Zimbabwe Wants to Trade Elephant Ivory, Not Burn It

African elephant in Zimbabwe
An African elephant in Hwange National Park, Zimbabwe, November 19, 2012. Zimbabwe wants an international trade ban on ivory to be lifted. MARTIN BUREAU/AFP/Getty Images

Zimbabwe has refused to burn its ivory stockpiles and has instead urged its neighbors to support efforts to lift an international ivory trade ban.

The southern African country has an elephant population of around 84,000 and a stockpile of about 70 tons of ivory, worth an estimated $35 million, according to a government paper seen by Bloomberg.

Zimbabwe plans to lobby for an international ban on ivory sales to be lifted at a meeting of the Convention on International Trade in Endangered Species (CITES), due to take place in South Africa in September. International trade in ivory has been banned since 1989 by CITES.

Zimbabwe Environment Minister Oppah Muchinguri-Kashiri told diplomats from the South African Development Community, an intergovernmental organization in southern Africa, that banning trade in ivory would not stop poaching of elephants and that it was necessary to lift the trade ban in order for Zimbabwe to protect its remaining elephant population. “To us, burning is not an option, we need the resources for sustainable wildlife conservation,” Muchinguri said in Harare, Reuters reported.

In the government paper to be put forward at the CITES meeting, Zimbabwe estimated that it lost 439 tons of ivory—worth an estimated $226 million—to illegal hunting between 2002 and 2014, which it views as a direct consequence of the trade ban on ivory. The paper said that Zimbabwe’s national parks are surrounded by “hostile people who are trying to recover their wasted investment in elephants” and that the trade ban has removed the incentive to protect elephants and other wildlife.

Patrick Bergin, CEO of the African Wildlife Foundation, tells Newsweek that Zimbabwe’s proposal has little prospect of widespread acceptance. “One is tempted to say a snowflake in hell,” says Bergin. “It has no possibility whatsoever of passing and so why Zimbabwe would spend political capital or time or breath proposing something that has so little chance of any serious consideration at all, I don’t understand.”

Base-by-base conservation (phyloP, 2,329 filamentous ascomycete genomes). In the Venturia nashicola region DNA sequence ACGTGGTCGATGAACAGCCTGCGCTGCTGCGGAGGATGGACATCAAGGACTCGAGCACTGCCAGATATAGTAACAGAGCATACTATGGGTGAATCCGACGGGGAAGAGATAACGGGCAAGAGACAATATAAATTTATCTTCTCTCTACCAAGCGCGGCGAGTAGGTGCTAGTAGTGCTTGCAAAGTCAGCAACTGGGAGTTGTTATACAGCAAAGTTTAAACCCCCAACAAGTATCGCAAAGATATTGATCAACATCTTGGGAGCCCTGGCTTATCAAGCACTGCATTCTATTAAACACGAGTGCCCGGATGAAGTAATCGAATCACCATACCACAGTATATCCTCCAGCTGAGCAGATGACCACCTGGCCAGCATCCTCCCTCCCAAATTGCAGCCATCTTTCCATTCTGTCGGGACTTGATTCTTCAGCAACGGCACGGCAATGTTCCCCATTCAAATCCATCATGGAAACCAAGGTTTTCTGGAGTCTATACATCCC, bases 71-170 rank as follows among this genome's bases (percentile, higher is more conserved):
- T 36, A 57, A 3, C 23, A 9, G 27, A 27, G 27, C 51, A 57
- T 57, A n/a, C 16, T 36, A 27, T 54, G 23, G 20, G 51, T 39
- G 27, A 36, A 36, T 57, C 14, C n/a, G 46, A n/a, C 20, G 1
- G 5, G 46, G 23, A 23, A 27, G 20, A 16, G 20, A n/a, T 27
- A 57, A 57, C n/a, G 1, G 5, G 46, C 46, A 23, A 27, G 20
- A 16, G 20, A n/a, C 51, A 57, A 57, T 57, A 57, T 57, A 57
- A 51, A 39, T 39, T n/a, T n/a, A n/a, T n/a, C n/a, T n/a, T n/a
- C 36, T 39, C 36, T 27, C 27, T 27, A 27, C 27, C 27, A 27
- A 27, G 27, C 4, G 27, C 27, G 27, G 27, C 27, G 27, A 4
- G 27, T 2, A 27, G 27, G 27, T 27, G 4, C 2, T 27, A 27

Besides the international ban, CITES has allowed some experimental sales of ivory from several African countries, including Zimbabwe, to southeast Asian countries such as Japan. Bergin says that while he is “sympathetic” with Zimbabwe’s need to raise funds for conservation, legalizing trade in ivory is not the way to do it. “No one is going to stand up and buy ivory in the current climate, so it’s rather a moot point and we have to find other ways [of funding conservation].”

Kenya burned about 105 tons of elephant tusks and rhino horns in April, the biggest ever ivory-burning event. The stockpile was worth an estimated $150 million but Kenyan President Uhuru Kenyatta said the incineration was “a statement that for us ivory is worthless unless it is on our elephants.” Other African countries including Malawi and Ethiopia have also burnt ivory stockpiles. Bergin says that such demonstrations send a “clear and unambiguous message” to those involved in poaching that “the trade in ivory is over forever.”

Zimbabwe’s wildlife authority put some of its wildlife up for sale in April in a bid to raise funds to deal with a drought in the country that has left more than 4 million people in need of food aid.